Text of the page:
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03
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09
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21

New Ways of Understanding What Drives Your Market

Path Analysis: New Ways of Understanding What Drives Your Market

Do you ever wonder about the mental path a consumer takes from feeling a certain way about a product and then making the decision to buy it? Path Analysis is a statistical tool that has been around for 100 years but only recently has been seen as a way of understanding consumer purchase decisions. Market researchers can use it to build models of the variables that lead to a decision - such as the emotions and feelings consumers have about brands and the way they choose between them.

Path analysis is applied to a body of data that measures feelings and attitudes to one or more brands in a category. The first step is to create a correlation matrix - a table that contains how each attribute is correlated with every other attribute. Somewhere in this data are the causal connections between them. Usually, with correlated data, inferring causality is a no-no. There are many examples of so-called ‘spurious correlations’ (the correlation between Engineering doctorates awarded each year in the US and the consumption of Mozzarella cheese each year; the number of murders each year by steam and the age of Miss America!). Clearly no one can claim any causal link between these kinds of correlations, and indeed any other observed correlation between two measurements. However, and back to our correlation matrix, there are techniques for looking at the relationship between one particular measure against a collection of other measures in the correlation matrix.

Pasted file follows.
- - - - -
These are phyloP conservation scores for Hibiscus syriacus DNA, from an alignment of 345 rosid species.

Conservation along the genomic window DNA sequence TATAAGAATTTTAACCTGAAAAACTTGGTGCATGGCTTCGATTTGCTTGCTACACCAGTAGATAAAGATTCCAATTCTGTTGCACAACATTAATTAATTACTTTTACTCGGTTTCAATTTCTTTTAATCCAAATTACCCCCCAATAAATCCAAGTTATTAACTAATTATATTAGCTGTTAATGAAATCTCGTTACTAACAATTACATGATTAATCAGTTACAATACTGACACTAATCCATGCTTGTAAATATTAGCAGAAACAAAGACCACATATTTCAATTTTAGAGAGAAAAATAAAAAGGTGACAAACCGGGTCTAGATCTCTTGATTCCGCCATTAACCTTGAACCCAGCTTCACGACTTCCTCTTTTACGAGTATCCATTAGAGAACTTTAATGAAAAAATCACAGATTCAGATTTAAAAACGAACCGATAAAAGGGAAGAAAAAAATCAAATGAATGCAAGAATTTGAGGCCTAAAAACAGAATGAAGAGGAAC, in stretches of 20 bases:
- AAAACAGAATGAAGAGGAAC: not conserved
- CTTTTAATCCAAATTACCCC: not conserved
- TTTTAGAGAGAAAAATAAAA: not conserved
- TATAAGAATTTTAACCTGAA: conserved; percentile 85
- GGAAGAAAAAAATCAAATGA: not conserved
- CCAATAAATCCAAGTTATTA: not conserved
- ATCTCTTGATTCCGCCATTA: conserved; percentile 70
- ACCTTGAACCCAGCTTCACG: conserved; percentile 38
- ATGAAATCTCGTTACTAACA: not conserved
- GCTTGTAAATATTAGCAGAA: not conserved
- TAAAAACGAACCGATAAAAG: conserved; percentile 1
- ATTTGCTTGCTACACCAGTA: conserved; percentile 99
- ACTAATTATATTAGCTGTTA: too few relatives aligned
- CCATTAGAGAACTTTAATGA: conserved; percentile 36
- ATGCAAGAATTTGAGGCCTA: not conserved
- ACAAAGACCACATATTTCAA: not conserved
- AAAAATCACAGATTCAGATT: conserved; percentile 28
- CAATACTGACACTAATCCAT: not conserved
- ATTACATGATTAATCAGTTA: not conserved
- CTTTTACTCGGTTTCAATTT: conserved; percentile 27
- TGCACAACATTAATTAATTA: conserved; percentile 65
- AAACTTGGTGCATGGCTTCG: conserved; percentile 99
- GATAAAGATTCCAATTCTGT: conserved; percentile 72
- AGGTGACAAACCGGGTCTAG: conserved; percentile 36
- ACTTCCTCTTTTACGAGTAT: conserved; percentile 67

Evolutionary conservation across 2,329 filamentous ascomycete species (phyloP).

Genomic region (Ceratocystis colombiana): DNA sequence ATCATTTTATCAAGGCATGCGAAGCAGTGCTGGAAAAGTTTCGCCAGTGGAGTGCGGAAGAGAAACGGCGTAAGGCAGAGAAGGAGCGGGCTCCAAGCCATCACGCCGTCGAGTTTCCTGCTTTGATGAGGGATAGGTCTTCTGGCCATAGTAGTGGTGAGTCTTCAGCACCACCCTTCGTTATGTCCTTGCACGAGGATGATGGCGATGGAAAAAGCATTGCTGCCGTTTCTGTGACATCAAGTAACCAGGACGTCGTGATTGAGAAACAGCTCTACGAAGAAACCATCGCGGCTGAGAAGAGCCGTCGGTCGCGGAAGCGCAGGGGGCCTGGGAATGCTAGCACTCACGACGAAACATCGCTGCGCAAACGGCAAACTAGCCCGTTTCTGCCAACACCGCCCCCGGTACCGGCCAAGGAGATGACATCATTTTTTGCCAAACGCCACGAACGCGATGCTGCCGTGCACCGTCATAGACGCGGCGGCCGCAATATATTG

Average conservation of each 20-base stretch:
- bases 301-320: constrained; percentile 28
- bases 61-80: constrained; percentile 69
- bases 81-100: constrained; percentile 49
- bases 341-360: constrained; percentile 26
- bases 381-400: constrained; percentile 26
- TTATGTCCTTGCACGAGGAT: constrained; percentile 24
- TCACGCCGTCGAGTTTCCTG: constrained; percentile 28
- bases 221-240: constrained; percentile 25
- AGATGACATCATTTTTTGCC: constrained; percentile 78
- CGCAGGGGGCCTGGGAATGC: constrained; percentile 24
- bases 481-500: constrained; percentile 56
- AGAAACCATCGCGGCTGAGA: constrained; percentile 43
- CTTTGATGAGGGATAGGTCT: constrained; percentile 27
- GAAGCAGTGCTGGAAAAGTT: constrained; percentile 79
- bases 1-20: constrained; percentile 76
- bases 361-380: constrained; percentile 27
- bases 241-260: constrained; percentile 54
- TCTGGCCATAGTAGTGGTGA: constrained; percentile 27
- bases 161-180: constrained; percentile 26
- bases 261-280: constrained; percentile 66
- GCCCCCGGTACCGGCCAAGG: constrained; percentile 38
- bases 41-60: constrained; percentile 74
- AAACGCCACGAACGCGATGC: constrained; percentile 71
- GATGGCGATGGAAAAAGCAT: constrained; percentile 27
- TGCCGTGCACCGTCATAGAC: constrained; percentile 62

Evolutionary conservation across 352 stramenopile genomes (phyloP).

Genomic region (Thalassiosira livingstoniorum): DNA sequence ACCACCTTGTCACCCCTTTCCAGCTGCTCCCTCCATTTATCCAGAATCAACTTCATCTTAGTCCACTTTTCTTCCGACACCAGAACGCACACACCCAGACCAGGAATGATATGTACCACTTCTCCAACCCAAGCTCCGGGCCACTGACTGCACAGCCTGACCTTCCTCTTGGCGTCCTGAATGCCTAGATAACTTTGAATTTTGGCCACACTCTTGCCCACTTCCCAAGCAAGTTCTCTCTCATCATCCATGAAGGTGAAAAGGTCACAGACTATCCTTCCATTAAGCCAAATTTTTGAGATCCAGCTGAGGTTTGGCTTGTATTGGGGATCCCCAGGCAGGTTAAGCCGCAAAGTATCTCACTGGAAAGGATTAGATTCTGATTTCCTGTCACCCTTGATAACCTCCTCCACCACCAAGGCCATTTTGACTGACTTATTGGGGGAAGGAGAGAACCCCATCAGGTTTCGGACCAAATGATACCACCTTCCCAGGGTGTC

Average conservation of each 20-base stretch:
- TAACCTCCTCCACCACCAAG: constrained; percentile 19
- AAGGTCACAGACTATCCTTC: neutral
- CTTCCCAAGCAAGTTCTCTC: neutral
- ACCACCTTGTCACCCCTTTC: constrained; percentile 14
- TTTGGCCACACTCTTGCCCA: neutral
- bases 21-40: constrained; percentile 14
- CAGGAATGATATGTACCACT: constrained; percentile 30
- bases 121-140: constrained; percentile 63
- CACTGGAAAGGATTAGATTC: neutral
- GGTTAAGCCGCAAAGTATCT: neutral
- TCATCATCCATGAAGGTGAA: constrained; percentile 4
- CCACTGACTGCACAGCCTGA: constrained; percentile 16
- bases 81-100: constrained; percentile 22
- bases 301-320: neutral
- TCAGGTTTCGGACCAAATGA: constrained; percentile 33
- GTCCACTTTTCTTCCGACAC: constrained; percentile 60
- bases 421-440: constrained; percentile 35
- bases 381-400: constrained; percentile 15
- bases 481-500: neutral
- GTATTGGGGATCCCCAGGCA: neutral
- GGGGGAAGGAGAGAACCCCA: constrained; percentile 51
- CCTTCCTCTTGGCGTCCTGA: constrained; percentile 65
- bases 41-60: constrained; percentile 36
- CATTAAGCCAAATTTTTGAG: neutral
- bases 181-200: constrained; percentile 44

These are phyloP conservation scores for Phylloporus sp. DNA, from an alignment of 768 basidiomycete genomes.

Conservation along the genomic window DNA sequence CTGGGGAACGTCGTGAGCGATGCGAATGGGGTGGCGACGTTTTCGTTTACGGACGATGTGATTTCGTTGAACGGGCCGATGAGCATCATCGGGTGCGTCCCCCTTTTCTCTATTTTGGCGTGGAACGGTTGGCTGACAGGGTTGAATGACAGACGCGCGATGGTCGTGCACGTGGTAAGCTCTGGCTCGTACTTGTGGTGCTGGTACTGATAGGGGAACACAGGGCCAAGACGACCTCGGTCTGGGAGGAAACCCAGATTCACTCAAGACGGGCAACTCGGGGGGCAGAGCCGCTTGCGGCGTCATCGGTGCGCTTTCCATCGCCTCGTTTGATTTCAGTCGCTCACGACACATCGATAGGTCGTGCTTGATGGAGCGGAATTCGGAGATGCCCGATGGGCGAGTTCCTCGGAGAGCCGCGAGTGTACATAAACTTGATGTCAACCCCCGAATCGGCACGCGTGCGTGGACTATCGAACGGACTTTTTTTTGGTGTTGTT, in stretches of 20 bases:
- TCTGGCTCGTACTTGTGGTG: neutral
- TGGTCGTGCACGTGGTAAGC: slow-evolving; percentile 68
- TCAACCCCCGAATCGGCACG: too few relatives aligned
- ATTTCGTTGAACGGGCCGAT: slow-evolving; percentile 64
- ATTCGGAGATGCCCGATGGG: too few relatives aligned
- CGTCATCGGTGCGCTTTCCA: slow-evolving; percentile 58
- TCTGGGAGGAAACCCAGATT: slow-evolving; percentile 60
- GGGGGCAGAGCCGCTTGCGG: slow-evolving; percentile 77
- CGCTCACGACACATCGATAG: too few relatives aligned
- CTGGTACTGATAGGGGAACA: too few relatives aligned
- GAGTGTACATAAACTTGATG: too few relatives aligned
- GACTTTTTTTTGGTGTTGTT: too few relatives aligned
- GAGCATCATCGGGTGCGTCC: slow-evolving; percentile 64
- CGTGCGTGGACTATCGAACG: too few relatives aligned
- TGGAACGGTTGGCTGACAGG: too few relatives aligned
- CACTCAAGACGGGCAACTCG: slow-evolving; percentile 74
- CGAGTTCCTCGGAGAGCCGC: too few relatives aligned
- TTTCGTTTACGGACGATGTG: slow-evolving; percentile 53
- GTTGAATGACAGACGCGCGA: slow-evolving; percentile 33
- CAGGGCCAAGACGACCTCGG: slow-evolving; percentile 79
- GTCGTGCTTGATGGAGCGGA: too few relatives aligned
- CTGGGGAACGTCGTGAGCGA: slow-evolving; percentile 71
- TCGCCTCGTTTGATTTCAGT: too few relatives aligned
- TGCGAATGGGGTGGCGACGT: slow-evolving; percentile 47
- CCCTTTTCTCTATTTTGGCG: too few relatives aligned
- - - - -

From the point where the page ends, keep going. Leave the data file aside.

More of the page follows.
However, with a large number of brand attributes, the number of potential causal connections becomes huge. So, it’s no good just trying to search for them, a strategy is needed. This involves developing a theoretical model of the relationships between the attributes and the behaviour. Once we have a model we can then test it using the method of Path Analysis.

But what is Path Analysis?

Path Analysis is a type of structural equation modelling (SEM) that focuses on a series of multiple regression analyses. A multiple regression analysis can tell if two or more variables, like brand attributes rated by a consumer, have a causal relationship with another, such as purchase intention.
Path Analysis can be used to validate a model of consumer behavior because it examines a large number of multiple regressions. We can use it to build a psychological model of the drivers in a market category. It can answer questions such as which emotions need to be experienced before consumers will consider Brand X? These insights can inform new product development, brand promises and brand creatives in marketing

Applying Path Analysis

A recent article showed how Path Analysis can be used to help identify causal connections between the purchase of organic foods and specific psychological rewards that the authors termed “warm glow” and “self-expression”.